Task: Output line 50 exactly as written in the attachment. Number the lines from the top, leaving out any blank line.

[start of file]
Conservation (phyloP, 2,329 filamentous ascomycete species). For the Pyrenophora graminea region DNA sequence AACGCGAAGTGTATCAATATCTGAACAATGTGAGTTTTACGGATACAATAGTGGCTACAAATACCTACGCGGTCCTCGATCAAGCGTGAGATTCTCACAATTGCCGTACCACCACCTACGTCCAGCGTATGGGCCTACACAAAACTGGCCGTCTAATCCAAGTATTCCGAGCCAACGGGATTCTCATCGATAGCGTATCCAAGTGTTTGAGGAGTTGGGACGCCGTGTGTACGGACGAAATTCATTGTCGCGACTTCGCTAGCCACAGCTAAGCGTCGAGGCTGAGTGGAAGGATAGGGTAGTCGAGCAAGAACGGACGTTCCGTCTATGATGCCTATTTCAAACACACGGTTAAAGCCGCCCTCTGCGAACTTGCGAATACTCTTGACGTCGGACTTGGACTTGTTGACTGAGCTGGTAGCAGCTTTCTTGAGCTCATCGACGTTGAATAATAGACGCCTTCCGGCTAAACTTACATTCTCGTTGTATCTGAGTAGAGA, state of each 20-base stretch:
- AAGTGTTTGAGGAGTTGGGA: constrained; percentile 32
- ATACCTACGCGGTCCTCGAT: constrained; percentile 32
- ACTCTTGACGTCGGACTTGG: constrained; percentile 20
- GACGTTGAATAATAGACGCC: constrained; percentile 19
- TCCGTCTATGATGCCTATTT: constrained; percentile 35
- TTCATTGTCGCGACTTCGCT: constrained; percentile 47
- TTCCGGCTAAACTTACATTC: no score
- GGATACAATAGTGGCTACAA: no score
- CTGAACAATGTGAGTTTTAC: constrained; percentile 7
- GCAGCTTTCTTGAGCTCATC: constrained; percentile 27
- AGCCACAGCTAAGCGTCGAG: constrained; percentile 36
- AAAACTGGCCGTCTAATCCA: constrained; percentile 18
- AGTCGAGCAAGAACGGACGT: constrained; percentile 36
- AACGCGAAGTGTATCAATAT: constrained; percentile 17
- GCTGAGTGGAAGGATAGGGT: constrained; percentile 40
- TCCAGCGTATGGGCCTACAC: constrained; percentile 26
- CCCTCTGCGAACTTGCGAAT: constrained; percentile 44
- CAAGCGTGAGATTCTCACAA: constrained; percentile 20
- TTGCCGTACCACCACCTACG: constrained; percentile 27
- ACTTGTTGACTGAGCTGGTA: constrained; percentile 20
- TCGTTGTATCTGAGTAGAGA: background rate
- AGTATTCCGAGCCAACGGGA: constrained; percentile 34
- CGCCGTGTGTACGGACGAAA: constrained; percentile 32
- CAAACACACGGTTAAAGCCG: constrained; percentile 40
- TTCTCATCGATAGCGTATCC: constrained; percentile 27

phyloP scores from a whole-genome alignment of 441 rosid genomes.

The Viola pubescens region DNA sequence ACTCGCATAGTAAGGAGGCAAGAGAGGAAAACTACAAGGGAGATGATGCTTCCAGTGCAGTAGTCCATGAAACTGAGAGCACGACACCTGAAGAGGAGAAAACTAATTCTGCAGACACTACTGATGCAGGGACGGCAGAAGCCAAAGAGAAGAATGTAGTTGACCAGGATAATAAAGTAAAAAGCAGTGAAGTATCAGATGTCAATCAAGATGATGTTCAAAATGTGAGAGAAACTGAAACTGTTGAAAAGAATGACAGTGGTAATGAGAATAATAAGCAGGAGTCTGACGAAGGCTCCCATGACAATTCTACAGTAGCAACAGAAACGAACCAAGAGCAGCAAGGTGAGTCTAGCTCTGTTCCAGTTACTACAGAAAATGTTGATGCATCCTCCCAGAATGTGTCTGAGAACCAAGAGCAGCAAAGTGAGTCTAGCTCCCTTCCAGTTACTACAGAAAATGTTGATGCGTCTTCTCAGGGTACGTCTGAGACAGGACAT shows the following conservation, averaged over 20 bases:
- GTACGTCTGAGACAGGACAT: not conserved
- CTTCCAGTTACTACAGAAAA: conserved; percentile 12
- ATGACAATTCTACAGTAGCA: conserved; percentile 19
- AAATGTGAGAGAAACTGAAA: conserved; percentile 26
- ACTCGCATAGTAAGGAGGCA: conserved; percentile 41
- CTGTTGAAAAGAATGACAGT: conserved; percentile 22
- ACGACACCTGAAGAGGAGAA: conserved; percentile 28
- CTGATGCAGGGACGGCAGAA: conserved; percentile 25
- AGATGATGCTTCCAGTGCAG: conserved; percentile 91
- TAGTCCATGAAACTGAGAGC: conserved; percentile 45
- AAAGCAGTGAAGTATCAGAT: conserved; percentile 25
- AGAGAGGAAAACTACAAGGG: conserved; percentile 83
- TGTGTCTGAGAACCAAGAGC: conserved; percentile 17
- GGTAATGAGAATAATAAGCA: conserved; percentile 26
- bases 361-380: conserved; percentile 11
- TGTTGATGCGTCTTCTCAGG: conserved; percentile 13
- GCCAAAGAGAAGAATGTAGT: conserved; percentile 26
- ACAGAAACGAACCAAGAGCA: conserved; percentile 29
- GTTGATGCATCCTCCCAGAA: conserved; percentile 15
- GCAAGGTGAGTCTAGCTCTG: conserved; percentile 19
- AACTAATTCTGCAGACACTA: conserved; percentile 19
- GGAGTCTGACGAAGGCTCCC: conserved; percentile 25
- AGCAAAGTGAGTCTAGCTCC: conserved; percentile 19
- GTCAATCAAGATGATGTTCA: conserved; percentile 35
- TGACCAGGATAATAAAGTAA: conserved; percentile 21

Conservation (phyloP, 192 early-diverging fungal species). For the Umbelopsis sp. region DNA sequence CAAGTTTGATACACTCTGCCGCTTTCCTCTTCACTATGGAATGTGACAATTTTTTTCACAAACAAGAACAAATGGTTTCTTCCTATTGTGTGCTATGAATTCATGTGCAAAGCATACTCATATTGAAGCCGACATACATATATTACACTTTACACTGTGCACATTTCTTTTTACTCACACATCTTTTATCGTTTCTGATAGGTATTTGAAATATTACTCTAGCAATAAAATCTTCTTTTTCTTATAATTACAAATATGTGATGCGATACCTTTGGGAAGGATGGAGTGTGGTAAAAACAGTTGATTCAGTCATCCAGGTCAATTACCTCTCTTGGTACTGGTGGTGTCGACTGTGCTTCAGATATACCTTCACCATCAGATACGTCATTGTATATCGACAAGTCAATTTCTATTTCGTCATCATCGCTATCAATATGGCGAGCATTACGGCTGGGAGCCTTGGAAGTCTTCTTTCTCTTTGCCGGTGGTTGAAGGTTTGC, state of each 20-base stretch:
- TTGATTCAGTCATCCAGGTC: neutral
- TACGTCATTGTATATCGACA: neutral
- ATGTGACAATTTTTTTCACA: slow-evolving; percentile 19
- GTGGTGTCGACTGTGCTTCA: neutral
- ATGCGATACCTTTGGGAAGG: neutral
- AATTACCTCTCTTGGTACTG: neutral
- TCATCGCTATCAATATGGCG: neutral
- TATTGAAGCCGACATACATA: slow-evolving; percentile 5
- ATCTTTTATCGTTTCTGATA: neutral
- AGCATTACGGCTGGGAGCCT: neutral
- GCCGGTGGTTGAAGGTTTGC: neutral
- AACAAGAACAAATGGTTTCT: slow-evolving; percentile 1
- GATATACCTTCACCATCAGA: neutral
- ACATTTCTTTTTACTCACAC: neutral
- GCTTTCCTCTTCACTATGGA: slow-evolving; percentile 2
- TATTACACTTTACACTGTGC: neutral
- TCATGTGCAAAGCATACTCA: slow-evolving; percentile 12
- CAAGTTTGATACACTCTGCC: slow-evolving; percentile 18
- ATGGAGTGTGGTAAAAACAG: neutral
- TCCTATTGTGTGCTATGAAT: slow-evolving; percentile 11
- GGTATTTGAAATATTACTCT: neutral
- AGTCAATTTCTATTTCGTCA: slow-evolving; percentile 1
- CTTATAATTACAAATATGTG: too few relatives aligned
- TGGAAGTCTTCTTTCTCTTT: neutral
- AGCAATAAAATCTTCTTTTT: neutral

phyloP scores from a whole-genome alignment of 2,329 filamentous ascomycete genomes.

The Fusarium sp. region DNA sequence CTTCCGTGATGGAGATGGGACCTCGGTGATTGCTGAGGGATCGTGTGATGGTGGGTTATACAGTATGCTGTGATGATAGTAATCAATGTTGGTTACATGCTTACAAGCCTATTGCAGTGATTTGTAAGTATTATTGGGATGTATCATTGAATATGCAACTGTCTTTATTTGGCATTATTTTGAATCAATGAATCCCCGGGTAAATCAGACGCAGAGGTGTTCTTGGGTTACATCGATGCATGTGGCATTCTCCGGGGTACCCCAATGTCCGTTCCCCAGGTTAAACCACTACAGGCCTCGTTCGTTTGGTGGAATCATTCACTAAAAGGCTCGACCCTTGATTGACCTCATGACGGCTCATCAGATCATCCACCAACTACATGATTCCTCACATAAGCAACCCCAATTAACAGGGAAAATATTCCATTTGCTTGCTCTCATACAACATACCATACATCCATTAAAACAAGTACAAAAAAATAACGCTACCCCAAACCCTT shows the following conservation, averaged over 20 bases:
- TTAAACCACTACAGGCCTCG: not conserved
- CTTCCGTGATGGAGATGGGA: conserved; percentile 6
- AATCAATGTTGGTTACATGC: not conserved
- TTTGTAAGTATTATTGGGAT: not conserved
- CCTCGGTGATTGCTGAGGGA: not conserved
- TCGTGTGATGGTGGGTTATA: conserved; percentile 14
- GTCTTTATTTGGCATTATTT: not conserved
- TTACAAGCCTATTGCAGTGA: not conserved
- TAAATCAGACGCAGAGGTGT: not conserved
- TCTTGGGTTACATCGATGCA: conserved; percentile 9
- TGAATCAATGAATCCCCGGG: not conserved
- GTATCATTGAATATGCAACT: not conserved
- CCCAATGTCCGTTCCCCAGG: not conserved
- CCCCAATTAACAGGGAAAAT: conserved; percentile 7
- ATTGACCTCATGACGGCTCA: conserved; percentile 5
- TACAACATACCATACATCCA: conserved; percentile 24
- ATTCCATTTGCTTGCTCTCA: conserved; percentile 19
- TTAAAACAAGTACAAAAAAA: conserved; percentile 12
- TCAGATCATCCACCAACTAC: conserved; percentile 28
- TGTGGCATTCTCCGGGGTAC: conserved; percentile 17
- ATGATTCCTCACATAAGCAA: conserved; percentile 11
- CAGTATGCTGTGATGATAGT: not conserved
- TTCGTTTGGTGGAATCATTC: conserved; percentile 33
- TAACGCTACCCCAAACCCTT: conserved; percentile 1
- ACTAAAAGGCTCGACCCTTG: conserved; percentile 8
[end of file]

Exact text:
- GGAGTCTGACGAAGGCTCCC: conserved; percentile 25